Ex-Richland superintendent wants depositions from school district lawyers

By Ty Beaver, Tri-City HeraldMarch 3, 2014 

Former Richland Superintendent Jim Busey wants to take depositions from two school district attorneys to use in his wrongful termination lawsuit.

But the district is asking U.S. District Judge Thomas Rice to bar the depositions, citing attorney-client privilege, court documents said.

Busey's attorney Brian Iller said he wants to talk to Galt Pettet, the district's in-house counsel, and Greg Stevens, a Spokane-based attorney who advises the district, because they have knowledge of the district's review of the extramarital relationship that led to Busey's firing.

"They obviously were involved early on when the relationship first came to light, and the district approved (of it)," Iller told the Herald.

Pettet referred questions on the matter to Michael McFarland, a Spokane attorney representing the district in the lawsuit. McFarland did not return a message left for him last week.

Busey was dismissed in January 2013 for violating his contract's morals clause for the affair and for "threats to misrepresent" the district, as well as other claims, district officials have said. The Richland School Board has since hired Rick Schulte to led the district.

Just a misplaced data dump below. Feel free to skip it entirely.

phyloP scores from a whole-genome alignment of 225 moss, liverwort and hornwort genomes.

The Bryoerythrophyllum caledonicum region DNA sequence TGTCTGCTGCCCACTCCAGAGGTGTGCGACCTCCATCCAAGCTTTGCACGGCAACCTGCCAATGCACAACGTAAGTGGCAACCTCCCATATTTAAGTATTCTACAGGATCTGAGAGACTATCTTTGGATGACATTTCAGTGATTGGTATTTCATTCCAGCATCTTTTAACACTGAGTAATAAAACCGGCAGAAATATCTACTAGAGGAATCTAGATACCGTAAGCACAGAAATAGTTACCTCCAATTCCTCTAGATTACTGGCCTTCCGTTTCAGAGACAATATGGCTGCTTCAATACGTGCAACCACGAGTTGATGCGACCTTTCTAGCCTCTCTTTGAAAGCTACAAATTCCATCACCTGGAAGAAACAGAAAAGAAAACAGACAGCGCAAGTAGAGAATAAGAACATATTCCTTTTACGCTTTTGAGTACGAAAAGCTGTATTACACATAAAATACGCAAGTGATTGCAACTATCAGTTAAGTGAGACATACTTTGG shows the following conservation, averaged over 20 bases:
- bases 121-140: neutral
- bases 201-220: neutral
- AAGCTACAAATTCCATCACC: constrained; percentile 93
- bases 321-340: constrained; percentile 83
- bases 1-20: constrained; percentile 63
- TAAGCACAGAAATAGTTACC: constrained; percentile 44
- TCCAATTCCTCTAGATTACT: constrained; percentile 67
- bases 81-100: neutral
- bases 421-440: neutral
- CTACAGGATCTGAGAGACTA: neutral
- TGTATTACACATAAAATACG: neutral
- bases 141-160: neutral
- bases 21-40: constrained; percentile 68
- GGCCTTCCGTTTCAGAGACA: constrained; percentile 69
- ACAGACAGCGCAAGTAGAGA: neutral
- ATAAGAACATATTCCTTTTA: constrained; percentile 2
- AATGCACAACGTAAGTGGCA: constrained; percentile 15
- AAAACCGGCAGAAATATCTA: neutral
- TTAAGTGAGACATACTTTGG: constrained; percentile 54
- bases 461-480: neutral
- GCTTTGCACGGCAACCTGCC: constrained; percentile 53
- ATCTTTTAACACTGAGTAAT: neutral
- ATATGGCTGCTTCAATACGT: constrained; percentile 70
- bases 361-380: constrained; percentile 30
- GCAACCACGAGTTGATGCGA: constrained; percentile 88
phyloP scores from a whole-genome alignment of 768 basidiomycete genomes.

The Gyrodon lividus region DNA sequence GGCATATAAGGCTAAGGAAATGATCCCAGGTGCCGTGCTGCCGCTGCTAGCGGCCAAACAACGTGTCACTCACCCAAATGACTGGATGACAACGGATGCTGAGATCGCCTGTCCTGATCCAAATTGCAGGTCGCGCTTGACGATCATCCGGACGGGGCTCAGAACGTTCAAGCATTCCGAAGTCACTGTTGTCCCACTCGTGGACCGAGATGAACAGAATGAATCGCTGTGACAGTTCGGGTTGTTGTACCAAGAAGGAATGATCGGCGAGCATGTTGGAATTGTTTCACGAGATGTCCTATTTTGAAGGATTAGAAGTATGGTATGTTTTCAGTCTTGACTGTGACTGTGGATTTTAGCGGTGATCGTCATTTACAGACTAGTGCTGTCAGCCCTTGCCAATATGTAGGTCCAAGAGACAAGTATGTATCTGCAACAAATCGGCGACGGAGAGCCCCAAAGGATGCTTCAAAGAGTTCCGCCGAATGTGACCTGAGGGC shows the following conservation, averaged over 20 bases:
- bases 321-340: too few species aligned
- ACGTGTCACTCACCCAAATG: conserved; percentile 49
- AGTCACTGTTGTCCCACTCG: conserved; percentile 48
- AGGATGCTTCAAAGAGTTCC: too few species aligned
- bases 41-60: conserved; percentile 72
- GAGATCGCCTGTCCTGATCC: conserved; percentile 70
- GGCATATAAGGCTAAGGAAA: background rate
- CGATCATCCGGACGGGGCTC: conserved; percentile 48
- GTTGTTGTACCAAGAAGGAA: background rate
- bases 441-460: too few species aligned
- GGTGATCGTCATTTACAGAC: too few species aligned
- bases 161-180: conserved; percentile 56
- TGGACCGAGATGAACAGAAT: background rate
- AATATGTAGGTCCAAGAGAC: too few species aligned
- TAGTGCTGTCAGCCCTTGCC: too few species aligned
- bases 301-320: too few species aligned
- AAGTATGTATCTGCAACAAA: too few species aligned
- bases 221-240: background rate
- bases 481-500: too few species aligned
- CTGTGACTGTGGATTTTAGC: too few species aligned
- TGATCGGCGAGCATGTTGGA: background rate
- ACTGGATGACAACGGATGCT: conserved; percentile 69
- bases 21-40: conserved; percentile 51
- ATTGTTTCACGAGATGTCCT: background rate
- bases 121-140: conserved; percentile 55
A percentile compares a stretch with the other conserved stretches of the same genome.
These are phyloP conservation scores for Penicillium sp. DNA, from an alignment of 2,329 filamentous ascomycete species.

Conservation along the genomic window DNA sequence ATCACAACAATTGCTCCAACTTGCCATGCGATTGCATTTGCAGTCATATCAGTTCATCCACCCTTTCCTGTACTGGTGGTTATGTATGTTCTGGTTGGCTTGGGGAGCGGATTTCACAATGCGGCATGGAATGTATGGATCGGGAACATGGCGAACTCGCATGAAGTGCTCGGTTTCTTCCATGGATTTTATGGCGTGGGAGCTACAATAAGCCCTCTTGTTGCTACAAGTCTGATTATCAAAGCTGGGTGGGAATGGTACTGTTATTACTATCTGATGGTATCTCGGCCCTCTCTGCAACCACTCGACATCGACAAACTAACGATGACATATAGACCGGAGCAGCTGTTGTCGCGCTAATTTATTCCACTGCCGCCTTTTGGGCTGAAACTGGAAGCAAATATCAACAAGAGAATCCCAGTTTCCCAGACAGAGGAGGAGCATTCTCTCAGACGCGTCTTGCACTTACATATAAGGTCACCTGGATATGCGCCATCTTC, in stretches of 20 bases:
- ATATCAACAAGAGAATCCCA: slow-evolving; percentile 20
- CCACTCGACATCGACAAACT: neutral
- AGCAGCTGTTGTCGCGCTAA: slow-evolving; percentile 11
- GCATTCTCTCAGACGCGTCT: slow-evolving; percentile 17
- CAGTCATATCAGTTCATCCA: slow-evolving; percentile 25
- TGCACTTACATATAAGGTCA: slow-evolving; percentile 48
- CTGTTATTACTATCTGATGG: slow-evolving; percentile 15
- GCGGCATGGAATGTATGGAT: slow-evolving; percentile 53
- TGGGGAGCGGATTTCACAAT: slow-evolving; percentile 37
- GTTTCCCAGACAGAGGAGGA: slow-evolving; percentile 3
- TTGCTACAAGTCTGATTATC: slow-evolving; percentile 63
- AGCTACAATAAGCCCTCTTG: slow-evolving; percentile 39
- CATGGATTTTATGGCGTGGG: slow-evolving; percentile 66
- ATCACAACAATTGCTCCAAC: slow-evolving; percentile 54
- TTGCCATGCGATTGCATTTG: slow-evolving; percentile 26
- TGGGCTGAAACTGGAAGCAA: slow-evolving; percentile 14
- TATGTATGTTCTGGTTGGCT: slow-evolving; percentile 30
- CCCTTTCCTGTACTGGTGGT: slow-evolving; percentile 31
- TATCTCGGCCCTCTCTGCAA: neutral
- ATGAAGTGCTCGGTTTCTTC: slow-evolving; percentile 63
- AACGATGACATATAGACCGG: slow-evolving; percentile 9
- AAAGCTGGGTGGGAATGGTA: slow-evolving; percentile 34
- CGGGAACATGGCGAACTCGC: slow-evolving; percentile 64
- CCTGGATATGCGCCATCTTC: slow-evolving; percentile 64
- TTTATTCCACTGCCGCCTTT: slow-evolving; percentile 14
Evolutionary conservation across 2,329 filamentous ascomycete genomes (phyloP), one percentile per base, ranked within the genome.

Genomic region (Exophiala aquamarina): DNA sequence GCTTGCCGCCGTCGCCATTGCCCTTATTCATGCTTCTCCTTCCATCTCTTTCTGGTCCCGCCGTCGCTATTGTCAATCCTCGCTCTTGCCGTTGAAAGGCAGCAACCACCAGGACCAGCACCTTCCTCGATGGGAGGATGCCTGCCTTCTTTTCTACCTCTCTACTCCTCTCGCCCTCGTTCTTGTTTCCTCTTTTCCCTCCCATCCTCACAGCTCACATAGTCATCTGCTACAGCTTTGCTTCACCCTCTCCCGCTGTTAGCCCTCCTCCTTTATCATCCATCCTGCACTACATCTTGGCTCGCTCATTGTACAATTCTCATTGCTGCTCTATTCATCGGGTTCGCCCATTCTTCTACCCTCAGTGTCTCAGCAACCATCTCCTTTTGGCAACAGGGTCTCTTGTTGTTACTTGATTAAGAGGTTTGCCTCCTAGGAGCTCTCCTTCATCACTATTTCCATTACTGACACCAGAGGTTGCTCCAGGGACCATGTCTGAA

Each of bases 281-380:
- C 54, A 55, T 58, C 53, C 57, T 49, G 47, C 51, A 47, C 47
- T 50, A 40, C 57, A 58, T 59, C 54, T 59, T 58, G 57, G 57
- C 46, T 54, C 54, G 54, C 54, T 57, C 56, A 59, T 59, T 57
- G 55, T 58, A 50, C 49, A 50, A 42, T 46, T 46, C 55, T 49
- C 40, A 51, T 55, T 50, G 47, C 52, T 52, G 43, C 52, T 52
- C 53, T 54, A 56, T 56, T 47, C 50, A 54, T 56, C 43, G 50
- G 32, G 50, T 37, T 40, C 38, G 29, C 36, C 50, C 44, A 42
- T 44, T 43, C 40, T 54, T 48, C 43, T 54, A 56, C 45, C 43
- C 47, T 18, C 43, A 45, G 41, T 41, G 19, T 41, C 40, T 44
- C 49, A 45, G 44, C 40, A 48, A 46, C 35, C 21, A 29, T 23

Busey and his attorney have said the relationship only became an issue after it became public knowledge. Busey said he was discriminated against in his firing because of his marital status and the other employee wasn't disciplined. He is seeking more than $1 million in damages.

Communication between an attorney and a client is generally considered confidential. There are circumstances under which an attorney can be required to give an opposing side information, court documents said. But the district argues that only applies in specific circumstances and under certain conditions that Iller hasn't satisfied when it comes to Pettet and Stevens, court documents said.

Iller said there is nonprivileged information he should be able to obtain from the attorneys. However, the district also may have waived its right to attorney-client privilege for publicly acknowledging in the past that all its actions regarding Busey were made on the advice of counsel.

Rice is scheduled to issue a ruling on the matter in late March, Iller said.

-- Ty Beaver: 509-582-1402; tbeaver@tricityherald.com; Twitter: @_tybeaver; Google+: +TyBeaverTCHerald

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